Political scientists gathered in DC to argue over just how good the midterms will be for the GOP. We weigh in with our own revamped Senate model. And that's it for us until next Tuesday, when we switch over to a morning newsletter. This is HuffPollster for Friday, August 29, 2014.
POLITICAL SCIENTISTS PREDICT GOP GAINS, BUT HOW BIG? - At the annual conference of the American Political Science Association (APSA) in Washington D.C. on Friday, four political scientists predicted gains for the Republicans in both the U.S. House and Senate. In presenting results of their forecasting models on the outcome of 2014 congressional races, however, they disagreed on the magnitude of Republican gains in the House and the potential for a G.O.P. takeover of the Senate.
-James Campbell of SUNY Buffalo predicted a "mini-wave" election, with the Republicans gaining 16 additional seats in the House for the largest U.S. House majority since 1931, and eight seats and majority status in the Senate. Campbell's model is based on a calculation of "seats in peril" for each party based on the late August assessments of the Cook Political Report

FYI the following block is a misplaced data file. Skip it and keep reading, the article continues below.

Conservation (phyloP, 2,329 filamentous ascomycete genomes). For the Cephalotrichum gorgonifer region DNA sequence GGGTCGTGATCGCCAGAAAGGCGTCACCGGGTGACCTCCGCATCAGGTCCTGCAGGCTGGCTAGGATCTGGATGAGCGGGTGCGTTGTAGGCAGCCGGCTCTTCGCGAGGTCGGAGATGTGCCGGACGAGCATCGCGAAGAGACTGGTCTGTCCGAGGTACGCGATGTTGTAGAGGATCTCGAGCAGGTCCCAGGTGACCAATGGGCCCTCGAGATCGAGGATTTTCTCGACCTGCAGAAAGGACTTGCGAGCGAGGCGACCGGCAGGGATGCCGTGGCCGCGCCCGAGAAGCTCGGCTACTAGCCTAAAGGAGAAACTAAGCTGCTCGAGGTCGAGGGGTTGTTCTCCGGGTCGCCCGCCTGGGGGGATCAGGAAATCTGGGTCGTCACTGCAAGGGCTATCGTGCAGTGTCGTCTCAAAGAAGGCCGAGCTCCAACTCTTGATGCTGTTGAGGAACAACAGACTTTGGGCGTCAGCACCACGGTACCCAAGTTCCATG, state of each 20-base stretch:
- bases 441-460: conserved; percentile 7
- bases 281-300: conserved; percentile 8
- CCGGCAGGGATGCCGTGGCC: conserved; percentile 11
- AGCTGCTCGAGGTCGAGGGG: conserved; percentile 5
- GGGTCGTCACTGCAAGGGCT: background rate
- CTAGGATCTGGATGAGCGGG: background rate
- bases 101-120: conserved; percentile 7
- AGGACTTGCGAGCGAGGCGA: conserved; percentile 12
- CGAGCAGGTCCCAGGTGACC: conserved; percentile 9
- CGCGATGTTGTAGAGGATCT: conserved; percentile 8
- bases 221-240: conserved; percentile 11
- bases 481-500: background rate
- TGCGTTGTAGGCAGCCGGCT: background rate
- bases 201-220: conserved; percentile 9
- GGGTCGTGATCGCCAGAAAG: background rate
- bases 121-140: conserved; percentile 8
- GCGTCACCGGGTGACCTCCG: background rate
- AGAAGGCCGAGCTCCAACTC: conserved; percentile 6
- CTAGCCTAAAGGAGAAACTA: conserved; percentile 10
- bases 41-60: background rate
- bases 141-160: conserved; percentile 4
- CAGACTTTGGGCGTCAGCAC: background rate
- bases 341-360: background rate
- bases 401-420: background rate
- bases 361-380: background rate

-Alan Abramowitz of Emory University was less bullish on Republican prospects. His model, which depends in part on results from the generic congressional ballot question in national polls, predicts a Republican gain of five to seven seats in the House and four to eight seats in the Senate. Based on recent polls showing a 1 to 2 point Democratic lead on the generic congressional ballot, Abramowitz's model predicts a four-seat Republican gain in the House and a 5.5 seat gain in the Senate.